What do you do when your horse gets stuck in mud or floodwater, goes down in his float, falls down a cliff, into a ditch, sinkhole or septic tank, or you have an accident while you're towing?
Rescuing a trapped horse is incredibly dangerous, difficult and challenging. The horse's first instinct when threatened or trapped is to run away. If he can't run, he will fight - and fight hard. If your horse became trapped in any way, how confident are you that you could help him without injuring or killing him or putting your own life at risk?
The correct thing to do is call 111 for help, but many emergency services are not trained to rescue large animals. Whilst they do have the equipment they need, they don't know how dangerous a trapped horse can be, that specialised rescue techniques for horses exist or that the human rescue techniques of primary triage, first aid and medical support can be applied to horses. Their lack of training puts them, you and your horse at extreme risk of being injured or killed during an attempted rescue.
This is why Australian MaryAnne Leighton, together with US expert Michelle Staples, wrote Equine Emergency Rescue, a guide to the methods and tools necessary to successfully extricate a horse or other large animal from entrapment. The book demonstrates how to use simple nylon webbing straps, ropes and slings to secure, lift, shift or assist a mobile or immobile horse and how to evacuate horses from stable fires and floodwater. It shows how to safely use the large surface area and skeletal strength of the horse's torso to reduce tissue damage and trauma to his delicate structures, thus increasing the chance of a successful rescue.
"Because it will be many, many years before our emergency responders will be trained in Large Animal Rescue, I wrote Equine Emergency Rescue for NZ horse owners so that, if the worst happens, you can show them step-by-step instructions for any kind of rescue, reassure them that using these steps will increase their own safety and that of your horse, and prevent your horse from being strangled, dropped, drowned or dragged by ropes tied around his fragile neck and legs," Leighton says.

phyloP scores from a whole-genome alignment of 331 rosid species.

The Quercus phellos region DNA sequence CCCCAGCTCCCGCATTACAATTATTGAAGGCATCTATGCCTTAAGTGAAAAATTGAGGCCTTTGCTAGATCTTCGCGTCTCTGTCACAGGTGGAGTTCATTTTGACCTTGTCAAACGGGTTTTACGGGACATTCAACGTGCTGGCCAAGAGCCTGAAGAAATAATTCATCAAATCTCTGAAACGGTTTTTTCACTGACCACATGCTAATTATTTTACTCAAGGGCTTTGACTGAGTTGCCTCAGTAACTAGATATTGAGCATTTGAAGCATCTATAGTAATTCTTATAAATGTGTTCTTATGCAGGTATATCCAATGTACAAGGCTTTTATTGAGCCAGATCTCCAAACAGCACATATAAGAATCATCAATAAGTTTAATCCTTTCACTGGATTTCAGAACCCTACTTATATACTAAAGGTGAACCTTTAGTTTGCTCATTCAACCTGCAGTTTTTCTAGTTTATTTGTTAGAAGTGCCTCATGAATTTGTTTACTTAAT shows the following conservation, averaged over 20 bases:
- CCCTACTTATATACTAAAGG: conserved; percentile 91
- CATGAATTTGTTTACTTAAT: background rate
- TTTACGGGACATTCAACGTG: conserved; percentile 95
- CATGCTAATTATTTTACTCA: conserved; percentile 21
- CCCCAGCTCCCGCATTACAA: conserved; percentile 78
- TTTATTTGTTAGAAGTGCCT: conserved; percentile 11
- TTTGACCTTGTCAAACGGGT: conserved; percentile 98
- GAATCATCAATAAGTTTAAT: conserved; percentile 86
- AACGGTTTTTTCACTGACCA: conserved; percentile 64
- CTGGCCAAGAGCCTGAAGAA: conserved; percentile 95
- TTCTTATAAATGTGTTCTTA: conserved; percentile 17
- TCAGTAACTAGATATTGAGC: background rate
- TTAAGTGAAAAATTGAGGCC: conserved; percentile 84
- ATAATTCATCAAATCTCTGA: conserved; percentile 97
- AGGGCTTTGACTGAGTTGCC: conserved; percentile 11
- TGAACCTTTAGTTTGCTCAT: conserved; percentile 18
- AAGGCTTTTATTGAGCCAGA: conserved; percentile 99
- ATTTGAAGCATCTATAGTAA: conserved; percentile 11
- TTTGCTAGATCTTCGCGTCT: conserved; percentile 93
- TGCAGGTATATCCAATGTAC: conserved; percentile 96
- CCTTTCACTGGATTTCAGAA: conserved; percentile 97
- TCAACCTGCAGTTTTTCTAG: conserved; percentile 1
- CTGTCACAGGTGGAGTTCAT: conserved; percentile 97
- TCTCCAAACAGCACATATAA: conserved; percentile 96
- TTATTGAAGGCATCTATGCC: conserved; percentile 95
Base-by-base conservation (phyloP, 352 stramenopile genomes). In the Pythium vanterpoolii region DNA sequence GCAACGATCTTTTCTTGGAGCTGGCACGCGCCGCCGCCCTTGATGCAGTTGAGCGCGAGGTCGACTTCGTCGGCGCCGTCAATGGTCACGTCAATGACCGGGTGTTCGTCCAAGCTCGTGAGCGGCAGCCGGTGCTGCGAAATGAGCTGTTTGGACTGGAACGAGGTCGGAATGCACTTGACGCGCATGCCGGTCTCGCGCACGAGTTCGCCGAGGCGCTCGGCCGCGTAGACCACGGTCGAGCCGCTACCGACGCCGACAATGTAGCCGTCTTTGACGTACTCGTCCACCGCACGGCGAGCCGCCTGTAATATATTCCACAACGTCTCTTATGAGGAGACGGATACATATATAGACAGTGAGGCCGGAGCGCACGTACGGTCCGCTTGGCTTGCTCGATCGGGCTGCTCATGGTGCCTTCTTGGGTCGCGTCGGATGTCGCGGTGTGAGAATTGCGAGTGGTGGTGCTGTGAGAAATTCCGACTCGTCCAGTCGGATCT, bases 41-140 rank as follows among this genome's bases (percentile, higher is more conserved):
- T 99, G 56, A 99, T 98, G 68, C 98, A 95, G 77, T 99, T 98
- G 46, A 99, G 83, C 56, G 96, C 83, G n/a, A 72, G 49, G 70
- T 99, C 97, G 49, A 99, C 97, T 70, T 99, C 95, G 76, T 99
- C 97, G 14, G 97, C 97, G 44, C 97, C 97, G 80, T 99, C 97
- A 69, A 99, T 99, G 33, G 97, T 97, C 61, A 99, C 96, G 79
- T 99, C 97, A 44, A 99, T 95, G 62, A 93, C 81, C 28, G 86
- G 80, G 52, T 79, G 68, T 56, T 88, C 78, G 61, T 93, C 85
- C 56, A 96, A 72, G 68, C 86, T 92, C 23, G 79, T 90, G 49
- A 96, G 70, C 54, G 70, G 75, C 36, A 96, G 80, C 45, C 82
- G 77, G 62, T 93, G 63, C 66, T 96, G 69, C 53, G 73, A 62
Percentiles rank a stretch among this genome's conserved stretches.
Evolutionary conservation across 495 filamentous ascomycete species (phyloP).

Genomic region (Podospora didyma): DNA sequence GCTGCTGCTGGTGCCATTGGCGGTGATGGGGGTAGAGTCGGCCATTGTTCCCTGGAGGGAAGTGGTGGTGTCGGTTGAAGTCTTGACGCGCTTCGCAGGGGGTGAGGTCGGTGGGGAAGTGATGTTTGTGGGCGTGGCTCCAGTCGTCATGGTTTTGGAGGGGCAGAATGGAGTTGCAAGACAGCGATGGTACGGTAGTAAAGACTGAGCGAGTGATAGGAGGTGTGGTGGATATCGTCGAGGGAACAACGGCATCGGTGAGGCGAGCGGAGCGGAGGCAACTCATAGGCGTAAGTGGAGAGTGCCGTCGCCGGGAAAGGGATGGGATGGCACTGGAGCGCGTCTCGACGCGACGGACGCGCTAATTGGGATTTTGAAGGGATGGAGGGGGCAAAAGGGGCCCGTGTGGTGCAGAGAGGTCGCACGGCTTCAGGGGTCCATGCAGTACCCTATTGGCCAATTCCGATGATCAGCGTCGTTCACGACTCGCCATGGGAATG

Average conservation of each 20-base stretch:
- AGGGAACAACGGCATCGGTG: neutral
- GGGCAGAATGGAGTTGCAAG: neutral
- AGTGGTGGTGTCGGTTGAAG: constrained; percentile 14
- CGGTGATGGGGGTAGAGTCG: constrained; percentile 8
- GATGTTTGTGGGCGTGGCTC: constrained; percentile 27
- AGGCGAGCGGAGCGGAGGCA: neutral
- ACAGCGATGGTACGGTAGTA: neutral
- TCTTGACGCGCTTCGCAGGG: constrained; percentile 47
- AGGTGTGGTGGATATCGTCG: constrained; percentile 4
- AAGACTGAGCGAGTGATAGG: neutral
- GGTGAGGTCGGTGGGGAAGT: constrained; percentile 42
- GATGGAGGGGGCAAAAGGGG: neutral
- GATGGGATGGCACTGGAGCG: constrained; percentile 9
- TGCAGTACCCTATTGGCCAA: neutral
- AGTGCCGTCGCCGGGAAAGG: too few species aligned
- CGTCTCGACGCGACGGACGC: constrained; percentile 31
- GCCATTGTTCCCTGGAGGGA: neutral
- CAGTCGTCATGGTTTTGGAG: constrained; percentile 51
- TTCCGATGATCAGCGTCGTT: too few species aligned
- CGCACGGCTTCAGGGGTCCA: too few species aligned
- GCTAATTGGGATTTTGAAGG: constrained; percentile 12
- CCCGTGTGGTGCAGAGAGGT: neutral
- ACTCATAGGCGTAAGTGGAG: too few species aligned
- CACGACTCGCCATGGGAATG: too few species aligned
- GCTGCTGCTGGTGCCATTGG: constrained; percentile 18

MaryAnne Leighton has had a lifelong love affair with horses and the written word - in that order. She is a horsewoman and established author, freelance writer, editor and proofreader. She writes biography and non-fiction and her extensive experience in the horse world allows her to write with authority for equine publications worldwide.
MaryAnne has had careers in public relations, marketing and horse stud management. She bred horses for 20 years - both her own national champions and for studs that ranged in size from two stallions and 200 mares to seven stallions and 400 mares. She has travelled extensively and, apart from horse-related themes, has written about subjects as diverse as the European Space Agency, the use of computer systems within an abattoir and the intensity of the darkness in the bowels of Mt Isa mine.
She was commissioned to write Living the Legend: the Ian Francis Story, the biography of one of the world's most accomplished horsemen that sells not only in Australia but through Clinton Anderson's Downunder Horsemanship in the USA.
MaryAnne's home has always been a sanctuary for aged, infirm and abandoned animals and her passion for the plight of horses that are injured or killed during rescue from entrapment lead her to collaborate with a US expert in Large Animal Rescue, Michelle Staples, to write Equine Emergency Rescue.